- Newspapers to make biodegradable pots
- Plastic bottles tops for Precious Plastics Dublin. Precious plastics are collecting bottle tops which will then be transformed into new plastic products
- Crisp packets for Terracycle. Terracycle recycle a huge amount of packaging that isn’t taken by local recycling companies. They recycle or upcycle your waste giving it a whole new life.
It is only now that we do not have access to school or to our recycling station that I realise how much we did as part of the Green Schools Programme. It was the norm to see children stop in the morning and empty out the plastic bottle tops they had been collecting at home. Or to hear that children had gone out to their road and picked up rubbish that they found. They also became more aware of the school environment and would pick up rubbish in the school grounds and put it in the correct bin.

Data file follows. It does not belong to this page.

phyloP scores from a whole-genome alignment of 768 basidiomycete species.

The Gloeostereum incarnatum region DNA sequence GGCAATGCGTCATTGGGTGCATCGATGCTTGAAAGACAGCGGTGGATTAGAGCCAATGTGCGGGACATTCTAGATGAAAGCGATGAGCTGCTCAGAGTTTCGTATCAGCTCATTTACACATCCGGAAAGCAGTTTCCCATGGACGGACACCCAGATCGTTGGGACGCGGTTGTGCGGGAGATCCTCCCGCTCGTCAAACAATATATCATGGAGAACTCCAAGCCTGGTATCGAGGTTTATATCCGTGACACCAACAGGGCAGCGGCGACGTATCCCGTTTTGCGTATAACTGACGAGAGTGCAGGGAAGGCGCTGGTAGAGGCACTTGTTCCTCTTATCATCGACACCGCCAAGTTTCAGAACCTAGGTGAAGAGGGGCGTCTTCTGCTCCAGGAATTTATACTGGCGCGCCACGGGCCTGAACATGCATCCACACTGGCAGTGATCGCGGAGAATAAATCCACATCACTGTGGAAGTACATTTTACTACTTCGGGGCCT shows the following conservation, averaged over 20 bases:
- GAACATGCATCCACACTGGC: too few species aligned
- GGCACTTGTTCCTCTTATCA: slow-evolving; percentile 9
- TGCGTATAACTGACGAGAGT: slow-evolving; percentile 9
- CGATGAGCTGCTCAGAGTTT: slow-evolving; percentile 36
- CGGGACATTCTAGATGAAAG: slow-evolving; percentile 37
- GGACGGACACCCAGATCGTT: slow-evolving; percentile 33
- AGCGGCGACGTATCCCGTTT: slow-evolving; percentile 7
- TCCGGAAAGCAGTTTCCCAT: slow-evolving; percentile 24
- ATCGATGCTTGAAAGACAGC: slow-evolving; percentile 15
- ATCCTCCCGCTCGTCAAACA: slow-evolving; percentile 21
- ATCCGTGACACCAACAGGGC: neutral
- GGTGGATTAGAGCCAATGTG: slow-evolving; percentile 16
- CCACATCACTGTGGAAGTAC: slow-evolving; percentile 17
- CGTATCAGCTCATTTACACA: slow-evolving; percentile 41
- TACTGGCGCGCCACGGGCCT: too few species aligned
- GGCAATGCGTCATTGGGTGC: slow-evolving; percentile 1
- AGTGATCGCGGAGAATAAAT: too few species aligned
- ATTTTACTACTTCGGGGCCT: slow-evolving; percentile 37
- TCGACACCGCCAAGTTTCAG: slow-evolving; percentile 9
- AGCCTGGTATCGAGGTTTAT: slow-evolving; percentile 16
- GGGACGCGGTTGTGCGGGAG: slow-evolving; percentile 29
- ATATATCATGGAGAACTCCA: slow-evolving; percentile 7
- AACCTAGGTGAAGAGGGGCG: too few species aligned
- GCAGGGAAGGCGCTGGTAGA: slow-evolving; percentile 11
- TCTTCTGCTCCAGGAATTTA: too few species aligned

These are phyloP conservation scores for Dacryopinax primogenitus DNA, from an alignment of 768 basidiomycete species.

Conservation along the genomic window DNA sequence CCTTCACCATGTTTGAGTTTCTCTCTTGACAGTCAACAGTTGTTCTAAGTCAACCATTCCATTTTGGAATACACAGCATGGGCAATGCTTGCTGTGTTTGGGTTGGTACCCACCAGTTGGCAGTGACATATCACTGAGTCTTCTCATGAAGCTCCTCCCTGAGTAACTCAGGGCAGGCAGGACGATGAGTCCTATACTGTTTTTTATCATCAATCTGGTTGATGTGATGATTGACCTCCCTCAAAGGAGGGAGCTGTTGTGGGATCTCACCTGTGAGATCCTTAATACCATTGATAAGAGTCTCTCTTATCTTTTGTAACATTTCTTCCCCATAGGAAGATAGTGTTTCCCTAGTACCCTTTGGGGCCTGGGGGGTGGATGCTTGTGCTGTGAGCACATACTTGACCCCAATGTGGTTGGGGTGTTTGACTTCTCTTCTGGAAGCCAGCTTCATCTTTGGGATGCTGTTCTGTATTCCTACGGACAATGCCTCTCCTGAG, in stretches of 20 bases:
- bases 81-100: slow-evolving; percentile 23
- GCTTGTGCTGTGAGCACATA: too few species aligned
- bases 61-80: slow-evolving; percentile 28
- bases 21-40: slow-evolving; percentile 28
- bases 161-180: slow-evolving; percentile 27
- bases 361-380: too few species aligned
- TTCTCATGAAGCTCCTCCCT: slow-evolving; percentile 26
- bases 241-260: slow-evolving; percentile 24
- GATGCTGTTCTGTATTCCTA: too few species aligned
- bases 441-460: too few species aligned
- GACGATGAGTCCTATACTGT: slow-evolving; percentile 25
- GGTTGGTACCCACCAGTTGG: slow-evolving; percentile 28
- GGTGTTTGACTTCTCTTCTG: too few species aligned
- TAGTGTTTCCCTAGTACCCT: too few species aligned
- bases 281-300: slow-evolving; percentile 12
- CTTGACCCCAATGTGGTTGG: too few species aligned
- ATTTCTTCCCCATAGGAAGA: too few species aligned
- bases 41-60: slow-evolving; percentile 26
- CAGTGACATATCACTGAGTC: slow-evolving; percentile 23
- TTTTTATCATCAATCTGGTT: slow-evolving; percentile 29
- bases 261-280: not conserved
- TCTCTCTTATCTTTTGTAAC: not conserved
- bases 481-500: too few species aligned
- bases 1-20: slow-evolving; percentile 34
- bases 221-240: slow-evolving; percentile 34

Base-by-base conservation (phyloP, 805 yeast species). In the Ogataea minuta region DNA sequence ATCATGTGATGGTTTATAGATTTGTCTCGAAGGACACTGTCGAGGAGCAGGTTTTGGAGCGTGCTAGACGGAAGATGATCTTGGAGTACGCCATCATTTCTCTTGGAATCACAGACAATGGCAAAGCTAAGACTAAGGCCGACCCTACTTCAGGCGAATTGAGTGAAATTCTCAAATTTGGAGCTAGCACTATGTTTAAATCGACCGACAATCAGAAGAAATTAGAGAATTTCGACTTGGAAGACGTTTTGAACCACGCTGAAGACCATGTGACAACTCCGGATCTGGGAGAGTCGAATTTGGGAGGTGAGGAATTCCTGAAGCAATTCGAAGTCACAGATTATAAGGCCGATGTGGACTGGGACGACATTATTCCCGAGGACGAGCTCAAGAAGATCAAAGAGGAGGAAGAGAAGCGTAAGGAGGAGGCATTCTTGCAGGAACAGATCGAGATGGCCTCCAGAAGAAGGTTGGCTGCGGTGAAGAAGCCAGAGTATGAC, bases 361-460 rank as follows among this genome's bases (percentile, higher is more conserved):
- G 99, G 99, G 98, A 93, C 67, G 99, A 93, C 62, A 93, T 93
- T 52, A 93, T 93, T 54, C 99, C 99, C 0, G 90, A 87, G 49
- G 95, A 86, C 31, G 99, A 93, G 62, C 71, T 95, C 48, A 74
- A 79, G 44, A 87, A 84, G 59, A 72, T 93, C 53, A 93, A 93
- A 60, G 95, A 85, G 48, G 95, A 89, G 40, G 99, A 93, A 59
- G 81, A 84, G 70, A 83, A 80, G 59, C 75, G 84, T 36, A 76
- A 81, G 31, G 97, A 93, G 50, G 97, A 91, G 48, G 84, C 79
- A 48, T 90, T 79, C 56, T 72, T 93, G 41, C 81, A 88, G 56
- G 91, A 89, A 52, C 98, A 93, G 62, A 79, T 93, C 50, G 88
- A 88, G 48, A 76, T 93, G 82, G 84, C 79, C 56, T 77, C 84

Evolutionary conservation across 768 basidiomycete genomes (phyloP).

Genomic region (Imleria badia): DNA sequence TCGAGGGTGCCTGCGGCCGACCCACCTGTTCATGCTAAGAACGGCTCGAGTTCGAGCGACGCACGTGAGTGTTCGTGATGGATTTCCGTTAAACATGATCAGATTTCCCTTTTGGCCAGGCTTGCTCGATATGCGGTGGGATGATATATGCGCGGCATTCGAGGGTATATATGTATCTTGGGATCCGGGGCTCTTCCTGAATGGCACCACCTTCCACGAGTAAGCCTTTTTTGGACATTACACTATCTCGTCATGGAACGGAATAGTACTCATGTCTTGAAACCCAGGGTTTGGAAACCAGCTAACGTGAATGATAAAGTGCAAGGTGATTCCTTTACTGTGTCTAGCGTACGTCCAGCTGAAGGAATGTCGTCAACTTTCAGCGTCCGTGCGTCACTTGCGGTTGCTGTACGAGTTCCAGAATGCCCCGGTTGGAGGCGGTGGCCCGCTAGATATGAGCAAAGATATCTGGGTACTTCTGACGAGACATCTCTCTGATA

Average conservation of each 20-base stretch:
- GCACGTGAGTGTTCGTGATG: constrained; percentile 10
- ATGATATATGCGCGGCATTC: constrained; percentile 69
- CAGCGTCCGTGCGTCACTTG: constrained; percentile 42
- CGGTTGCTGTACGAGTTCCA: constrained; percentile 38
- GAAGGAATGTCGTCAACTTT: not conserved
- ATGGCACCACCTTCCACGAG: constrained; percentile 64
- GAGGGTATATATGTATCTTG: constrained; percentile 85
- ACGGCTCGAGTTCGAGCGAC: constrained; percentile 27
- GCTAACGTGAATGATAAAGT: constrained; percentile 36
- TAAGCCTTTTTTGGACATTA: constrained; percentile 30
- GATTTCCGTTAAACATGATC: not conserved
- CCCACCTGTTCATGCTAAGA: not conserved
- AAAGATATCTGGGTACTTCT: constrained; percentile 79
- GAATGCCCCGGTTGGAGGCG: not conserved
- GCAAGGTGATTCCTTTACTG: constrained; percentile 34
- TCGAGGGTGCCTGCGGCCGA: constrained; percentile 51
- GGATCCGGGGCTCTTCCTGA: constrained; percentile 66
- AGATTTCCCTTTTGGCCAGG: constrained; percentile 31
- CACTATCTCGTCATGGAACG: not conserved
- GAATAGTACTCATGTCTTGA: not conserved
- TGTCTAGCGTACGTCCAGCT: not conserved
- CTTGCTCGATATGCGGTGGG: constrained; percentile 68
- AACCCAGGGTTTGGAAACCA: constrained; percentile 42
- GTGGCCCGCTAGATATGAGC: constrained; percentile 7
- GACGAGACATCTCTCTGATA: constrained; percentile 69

Not many children will say that they enjoy gardening, but bring them outside and give them a shovel and I promise you they will love it. Some children like the physical aspect of it, the digging, raking, lifting, pushing and pulling. Others relish the creative aspect, using sticks to create a den, making a fairy garden, planting seeds and watching them grow. If you give the children choice and ownership over it, they really can learn a lot and develop from it. Last year we grew a selection of vegetables in our school garden, all led by the boys themselves. They were so proud when they went to harvest their potatoes and found that over 80 had grown.
The most exciting day had to be when we harvested our parsnips. The boys were not very sure what they were and had referred to them as white carrots for a few weeks. When we pulled them up, the boys were so surprised at how amazing they smelled. They stopped everyone we met on the way back to class to smell them! It was such a simple thing but the joy in that moment was just fantastic and it did not come from PlayStations, toys, prizes etc. It was from the pride and excitement from something they had planted, nurtured and harvested. We had an even better afternoon when we cooked them and enjoyed carrot and parsnip mash. It also led to a discussion about what organic meant and if that was part of the reason for their home grown vegetables being so tasty.